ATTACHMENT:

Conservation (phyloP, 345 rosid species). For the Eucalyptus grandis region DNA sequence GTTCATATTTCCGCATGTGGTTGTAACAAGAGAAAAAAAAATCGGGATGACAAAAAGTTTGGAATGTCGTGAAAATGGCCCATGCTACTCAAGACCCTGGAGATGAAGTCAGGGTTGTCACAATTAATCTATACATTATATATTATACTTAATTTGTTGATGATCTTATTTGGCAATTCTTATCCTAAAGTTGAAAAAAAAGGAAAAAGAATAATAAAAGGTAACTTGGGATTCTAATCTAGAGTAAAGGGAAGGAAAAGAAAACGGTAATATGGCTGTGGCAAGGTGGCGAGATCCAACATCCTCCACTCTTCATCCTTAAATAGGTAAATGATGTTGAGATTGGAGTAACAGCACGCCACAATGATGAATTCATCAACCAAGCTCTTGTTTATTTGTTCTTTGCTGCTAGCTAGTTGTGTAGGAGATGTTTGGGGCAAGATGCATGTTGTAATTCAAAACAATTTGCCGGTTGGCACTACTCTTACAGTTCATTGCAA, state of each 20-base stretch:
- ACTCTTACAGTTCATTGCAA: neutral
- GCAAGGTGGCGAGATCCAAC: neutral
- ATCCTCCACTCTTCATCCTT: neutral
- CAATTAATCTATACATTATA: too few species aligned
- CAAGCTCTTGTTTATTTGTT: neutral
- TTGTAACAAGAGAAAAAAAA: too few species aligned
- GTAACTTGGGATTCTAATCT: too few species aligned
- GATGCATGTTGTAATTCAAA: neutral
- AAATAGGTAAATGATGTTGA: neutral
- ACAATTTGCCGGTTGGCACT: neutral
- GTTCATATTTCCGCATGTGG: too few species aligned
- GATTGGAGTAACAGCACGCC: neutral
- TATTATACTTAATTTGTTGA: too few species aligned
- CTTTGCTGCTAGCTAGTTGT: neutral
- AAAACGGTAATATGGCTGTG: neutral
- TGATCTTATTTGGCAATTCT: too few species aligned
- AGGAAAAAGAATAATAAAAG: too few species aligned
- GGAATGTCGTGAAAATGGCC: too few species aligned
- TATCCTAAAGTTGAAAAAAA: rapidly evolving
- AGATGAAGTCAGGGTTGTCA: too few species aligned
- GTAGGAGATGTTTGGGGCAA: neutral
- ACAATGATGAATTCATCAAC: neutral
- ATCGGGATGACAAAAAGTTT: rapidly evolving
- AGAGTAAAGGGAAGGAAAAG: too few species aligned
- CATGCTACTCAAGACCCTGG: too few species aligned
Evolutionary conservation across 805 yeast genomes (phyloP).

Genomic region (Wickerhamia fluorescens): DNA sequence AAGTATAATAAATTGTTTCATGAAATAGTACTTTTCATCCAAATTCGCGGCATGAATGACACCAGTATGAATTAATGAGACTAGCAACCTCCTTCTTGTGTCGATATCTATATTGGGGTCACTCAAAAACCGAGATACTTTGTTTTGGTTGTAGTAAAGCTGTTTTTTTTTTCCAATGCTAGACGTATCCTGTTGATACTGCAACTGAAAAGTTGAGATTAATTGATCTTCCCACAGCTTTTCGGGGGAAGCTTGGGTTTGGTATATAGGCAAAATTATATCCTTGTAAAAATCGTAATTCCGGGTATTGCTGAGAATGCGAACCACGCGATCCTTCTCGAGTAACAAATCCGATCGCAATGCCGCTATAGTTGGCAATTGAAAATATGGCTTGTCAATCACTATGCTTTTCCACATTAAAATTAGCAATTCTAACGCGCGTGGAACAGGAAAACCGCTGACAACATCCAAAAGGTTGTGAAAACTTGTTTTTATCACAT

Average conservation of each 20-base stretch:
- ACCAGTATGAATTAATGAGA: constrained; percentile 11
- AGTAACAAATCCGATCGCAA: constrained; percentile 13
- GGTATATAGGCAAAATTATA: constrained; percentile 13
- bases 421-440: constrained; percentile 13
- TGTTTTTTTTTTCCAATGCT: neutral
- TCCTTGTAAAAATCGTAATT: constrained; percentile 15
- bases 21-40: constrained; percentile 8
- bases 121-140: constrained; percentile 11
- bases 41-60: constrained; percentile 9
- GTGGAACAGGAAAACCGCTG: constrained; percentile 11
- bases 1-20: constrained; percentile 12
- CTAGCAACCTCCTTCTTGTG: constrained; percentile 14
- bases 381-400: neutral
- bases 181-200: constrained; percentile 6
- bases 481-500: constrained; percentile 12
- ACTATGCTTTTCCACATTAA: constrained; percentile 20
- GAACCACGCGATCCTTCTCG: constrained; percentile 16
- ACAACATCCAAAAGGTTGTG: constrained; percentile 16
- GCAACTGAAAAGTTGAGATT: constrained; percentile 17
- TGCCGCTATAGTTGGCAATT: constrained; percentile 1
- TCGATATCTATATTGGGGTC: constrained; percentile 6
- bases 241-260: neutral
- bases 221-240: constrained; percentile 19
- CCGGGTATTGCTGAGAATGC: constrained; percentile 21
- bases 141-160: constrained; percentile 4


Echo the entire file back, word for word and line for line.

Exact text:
Conservation (phyloP, 345 rosid species). For the Eucalyptus grandis region DNA sequence GTTCATATTTCCGCATGTGGTTGTAACAAGAGAAAAAAAAATCGGGATGACAAAAAGTTTGGAATGTCGTGAAAATGGCCCATGCTACTCAAGACCCTGGAGATGAAGTCAGGGTTGTCACAATTAATCTATACATTATATATTATACTTAATTTGTTGATGATCTTATTTGGCAATTCTTATCCTAAAGTTGAAAAAAAAGGAAAAAGAATAATAAAAGGTAACTTGGGATTCTAATCTAGAGTAAAGGGAAGGAAAAGAAAACGGTAATATGGCTGTGGCAAGGTGGCGAGATCCAACATCCTCCACTCTTCATCCTTAAATAGGTAAATGATGTTGAGATTGGAGTAACAGCACGCCACAATGATGAATTCATCAACCAAGCTCTTGTTTATTTGTTCTTTGCTGCTAGCTAGTTGTGTAGGAGATGTTTGGGGCAAGATGCATGTTGTAATTCAAAACAATTTGCCGGTTGGCACTACTCTTACAGTTCATTGCAA, state of each 20-base stretch:
- ACTCTTACAGTTCATTGCAA: neutral
- GCAAGGTGGCGAGATCCAAC: neutral
- ATCCTCCACTCTTCATCCTT: neutral
- CAATTAATCTATACATTATA: too few species aligned
- CAAGCTCTTGTTTATTTGTT: neutral
- TTGTAACAAGAGAAAAAAAA: too few species aligned
- GTAACTTGGGATTCTAATCT: too few species aligned
- GATGCATGTTGTAATTCAAA: neutral
- AAATAGGTAAATGATGTTGA: neutral
- ACAATTTGCCGGTTGGCACT: neutral
- GTTCATATTTCCGCATGTGG: too few species aligned
- GATTGGAGTAACAGCACGCC: neutral
- TATTATACTTAATTTGTTGA: too few species aligned
- CTTTGCTGCTAGCTAGTTGT: neutral
- AAAACGGTAATATGGCTGTG: neutral
- TGATCTTATTTGGCAATTCT: too few species aligned
- AGGAAAAAGAATAATAAAAG: too few species aligned
- GGAATGTCGTGAAAATGGCC: too few species aligned
- TATCCTAAAGTTGAAAAAAA: rapidly evolving
- AGATGAAGTCAGGGTTGTCA: too few species aligned
- GTAGGAGATGTTTGGGGCAA: neutral
- ACAATGATGAATTCATCAAC: neutral
- ATCGGGATGACAAAAAGTTT: rapidly evolving
- AGAGTAAAGGGAAGGAAAAG: too few species aligned
- CATGCTACTCAAGACCCTGG: too few species aligned
Evolutionary conservation across 805 yeast genomes (phyloP).

Genomic region (Wickerhamia fluorescens): DNA sequence AAGTATAATAAATTGTTTCATGAAATAGTACTTTTCATCCAAATTCGCGGCATGAATGACACCAGTATGAATTAATGAGACTAGCAACCTCCTTCTTGTGTCGATATCTATATTGGGGTCACTCAAAAACCGAGATACTTTGTTTTGGTTGTAGTAAAGCTGTTTTTTTTTTCCAATGCTAGACGTATCCTGTTGATACTGCAACTGAAAAGTTGAGATTAATTGATCTTCCCACAGCTTTTCGGGGGAAGCTTGGGTTTGGTATATAGGCAAAATTATATCCTTGTAAAAATCGTAATTCCGGGTATTGCTGAGAATGCGAACCACGCGATCCTTCTCGAGTAACAAATCCGATCGCAATGCCGCTATAGTTGGCAATTGAAAATATGGCTTGTCAATCACTATGCTTTTCCACATTAAAATTAGCAATTCTAACGCGCGTGGAACAGGAAAACCGCTGACAACATCCAAAAGGTTGTGAAAACTTGTTTTTATCACAT

Average conservation of each 20-base stretch:
- ACCAGTATGAATTAATGAGA: constrained; percentile 11
- AGTAACAAATCCGATCGCAA: constrained; percentile 13
- GGTATATAGGCAAAATTATA: constrained; percentile 13
- bases 421-440: constrained; percentile 13
- TGTTTTTTTTTTCCAATGCT: neutral
- TCCTTGTAAAAATCGTAATT: constrained; percentile 15
- bases 21-40: constrained; percentile 8
- bases 121-140: constrained; percentile 11
- bases 41-60: constrained; percentile 9
- GTGGAACAGGAAAACCGCTG: constrained; percentile 11
- bases 1-20: constrained; percentile 12
- CTAGCAACCTCCTTCTTGTG: constrained; percentile 14
- bases 381-400: neutral
- bases 181-200: constrained; percentile 6
- bases 481-500: constrained; percentile 12
- ACTATGCTTTTCCACATTAA: constrained; percentile 20
- GAACCACGCGATCCTTCTCG: constrained; percentile 16
- ACAACATCCAAAAGGTTGTG: constrained; percentile 16
- GCAACTGAAAAGTTGAGATT: constrained; percentile 17
- TGCCGCTATAGTTGGCAATT: constrained; percentile 1
- TCGATATCTATATTGGGGTC: constrained; percentile 6
- bases 241-260: neutral
- bases 221-240: constrained; percentile 19
- CCGGGTATTGCTGAGAATGC: constrained; percentile 21
- bases 141-160: constrained; percentile 4